Wittgenstein gives us an example of the person who says "Napoleon" and means "the man who won the battle of Austerlitz." We think that whenever we speak, our utterances are accompanied by a parallel meaning (such as "the man who won the battle of Austerlitz") that can be expressed in signs. We then think that what we mean when we speak is like an inner voice, and come to think of meaning as something that exists in the mind. Some readers might object that they don't say one thing and think of another meaning expressed by an inner voice. Wittgenstein would have two replies to that objection. He states that in ordinary use of language, we are not led astray by expressions such as "having a thought before my mind." Such expressions are perfectly all right so long as we do not try to build a philosophical theory upon them. Second, he would agree that the idea of an inner voice is a simplified way to describe what happens, and that no serious philosopher would reason quite like that.

This admission that serious philosophers would take issue with his ideas characterizes Wittgenstein's later philosophy. He very rarely engages with the ideas of a particular philosopher. Instead, he deals with certain basic assumptions upon which more complex philosophy is built. Wittgenstein emphasizes that complex philosophical theories do not amount to much if they are simply refinements on an initially faulty assumption. Thus, instead of trying to refine already refined theories, he tries to draw us back to the initial assumption that leads us astray. No one claims that thoughts are literally "shadows" of facts, but this is an expression of an idea that has taken form, in one shape or other, in numerous philosophical theories.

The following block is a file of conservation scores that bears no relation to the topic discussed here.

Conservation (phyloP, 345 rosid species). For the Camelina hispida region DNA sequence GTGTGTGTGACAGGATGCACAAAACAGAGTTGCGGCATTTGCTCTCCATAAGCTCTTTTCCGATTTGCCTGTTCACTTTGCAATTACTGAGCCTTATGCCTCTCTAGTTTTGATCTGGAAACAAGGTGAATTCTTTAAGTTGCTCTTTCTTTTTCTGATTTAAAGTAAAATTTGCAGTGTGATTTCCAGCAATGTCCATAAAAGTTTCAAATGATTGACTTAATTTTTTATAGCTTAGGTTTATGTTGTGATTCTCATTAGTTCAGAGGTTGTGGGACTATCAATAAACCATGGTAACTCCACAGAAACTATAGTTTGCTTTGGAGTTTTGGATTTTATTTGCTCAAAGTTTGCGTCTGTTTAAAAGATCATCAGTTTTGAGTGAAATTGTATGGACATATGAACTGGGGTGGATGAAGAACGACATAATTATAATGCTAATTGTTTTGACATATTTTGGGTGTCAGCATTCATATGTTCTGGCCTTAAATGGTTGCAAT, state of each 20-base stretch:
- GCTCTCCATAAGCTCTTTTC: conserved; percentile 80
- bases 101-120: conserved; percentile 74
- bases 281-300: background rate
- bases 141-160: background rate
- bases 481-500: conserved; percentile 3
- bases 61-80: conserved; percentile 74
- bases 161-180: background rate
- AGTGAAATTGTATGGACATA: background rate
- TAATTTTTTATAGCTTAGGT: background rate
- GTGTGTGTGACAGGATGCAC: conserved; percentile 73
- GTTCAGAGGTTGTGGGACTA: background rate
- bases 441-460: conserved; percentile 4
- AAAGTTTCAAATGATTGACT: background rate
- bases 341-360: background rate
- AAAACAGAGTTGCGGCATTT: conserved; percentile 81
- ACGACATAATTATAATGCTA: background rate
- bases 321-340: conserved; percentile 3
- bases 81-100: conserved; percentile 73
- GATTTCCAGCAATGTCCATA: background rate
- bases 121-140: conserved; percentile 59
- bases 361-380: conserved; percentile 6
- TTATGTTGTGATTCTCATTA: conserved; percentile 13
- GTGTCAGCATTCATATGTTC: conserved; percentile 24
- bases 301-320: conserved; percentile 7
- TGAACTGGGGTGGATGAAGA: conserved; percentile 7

The question of how one interprets an arrow sign plays a peripheral role in this discussion, highlighting the problem with claiming that there is a correlation between what one says and what one means. This question of how we interpret will become increasingly significant to Wittgenstein in his later philosophy, as he begins to ask how we know how to follow a rule.